Read by Michael Jayston.
The young women of Nightingale House are there to learn to nurse and comfort the suffering.
But when one of the students plays patient in a demonstration of nursing skills, she is brutally
killed. Another student dies equally mysteriously, and it is up to Adam Dalgliesh to unmask a killer
who has decided to prescribe murder as the cure for all ills. With her fourth Adam Dalgliesh novel,
"Shroud for a Nightingale," P. D James ventured into new and dark territory, both in terms of the
mystery and underlying themes. The first three novels in the Dalgliesh canon were, for the most part,
traditional mystery novels with characters who you sensed were complex human beings, but who were
never fleshed out entirely, as if to do so would be violating the "rules" of the detective story.
With "Shroud for a Nightingale," however, P. D. James introduced us into the dark world of Nightingale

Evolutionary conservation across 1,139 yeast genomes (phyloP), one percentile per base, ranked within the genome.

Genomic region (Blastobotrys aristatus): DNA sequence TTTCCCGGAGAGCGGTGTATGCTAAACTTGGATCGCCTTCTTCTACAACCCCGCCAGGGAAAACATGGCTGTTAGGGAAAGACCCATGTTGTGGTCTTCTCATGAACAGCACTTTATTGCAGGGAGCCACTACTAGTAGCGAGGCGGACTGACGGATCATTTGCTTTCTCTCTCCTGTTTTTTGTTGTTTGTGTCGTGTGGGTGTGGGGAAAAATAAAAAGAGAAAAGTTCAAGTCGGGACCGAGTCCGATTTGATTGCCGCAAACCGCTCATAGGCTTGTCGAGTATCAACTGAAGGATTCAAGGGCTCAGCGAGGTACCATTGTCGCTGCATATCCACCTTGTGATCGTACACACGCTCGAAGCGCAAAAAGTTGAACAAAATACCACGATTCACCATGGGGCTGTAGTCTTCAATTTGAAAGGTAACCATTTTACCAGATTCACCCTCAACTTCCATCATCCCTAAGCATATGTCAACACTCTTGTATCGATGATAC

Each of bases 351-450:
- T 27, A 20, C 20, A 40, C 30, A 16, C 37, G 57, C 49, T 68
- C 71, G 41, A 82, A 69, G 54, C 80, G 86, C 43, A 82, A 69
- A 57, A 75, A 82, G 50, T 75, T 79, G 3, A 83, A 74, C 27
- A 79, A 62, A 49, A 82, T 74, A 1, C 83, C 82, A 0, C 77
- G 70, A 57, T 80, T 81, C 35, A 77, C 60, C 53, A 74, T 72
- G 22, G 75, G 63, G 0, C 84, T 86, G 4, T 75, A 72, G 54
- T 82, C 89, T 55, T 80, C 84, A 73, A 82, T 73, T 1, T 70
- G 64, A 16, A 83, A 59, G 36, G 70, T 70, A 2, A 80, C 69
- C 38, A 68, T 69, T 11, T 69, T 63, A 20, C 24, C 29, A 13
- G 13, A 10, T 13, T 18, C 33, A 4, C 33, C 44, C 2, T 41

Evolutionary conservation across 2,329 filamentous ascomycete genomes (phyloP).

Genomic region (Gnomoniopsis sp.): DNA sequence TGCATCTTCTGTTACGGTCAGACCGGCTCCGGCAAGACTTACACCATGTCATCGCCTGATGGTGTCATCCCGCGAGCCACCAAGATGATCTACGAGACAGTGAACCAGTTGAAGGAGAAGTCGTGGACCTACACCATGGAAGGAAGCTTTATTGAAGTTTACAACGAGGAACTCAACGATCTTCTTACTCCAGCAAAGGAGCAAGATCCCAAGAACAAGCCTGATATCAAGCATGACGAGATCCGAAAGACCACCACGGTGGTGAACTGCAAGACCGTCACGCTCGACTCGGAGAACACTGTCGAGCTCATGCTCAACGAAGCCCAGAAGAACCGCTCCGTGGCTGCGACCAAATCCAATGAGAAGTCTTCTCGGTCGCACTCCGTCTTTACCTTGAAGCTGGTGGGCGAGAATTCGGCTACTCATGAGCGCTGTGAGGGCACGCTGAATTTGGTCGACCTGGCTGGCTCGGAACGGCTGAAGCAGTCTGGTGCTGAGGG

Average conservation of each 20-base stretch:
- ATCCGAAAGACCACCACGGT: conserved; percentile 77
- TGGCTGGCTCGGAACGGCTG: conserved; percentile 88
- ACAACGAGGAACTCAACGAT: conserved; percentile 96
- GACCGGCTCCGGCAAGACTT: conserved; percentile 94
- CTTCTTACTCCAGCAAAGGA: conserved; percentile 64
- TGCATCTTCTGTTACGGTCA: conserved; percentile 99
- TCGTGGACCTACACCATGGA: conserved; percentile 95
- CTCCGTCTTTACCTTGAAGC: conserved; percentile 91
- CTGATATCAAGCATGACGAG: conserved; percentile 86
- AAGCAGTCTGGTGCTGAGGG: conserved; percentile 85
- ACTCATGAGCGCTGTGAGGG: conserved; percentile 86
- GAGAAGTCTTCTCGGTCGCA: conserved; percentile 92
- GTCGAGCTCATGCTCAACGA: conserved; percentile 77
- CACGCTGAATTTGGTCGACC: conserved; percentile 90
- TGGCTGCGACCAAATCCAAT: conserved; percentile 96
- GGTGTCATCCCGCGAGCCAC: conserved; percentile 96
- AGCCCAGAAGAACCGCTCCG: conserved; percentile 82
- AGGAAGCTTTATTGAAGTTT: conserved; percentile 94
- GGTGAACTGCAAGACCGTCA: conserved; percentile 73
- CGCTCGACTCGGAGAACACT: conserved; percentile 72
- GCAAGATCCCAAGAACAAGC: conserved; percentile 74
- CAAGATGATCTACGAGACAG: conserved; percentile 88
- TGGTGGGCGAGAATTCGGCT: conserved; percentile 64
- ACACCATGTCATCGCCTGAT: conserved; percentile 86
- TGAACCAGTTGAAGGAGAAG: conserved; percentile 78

House, where nurses, nursing students, physicians, and patients suddenly find a double murderer in
their midst. This is the first of P. D. James's novels in which the characters' pasts are truly made
to bear on the present. By the end of the novel, we are terrified at the bounds of loyalty and
deception to which our fellow human beings are capable. The terror in "Shroud for a Nightingale" is
there from the start, as the first victim-to-be meets a demise that, simply put, is worthy of a horror
novel. Such horror, when expressed in James' elegant prose, becomes even more frightening.
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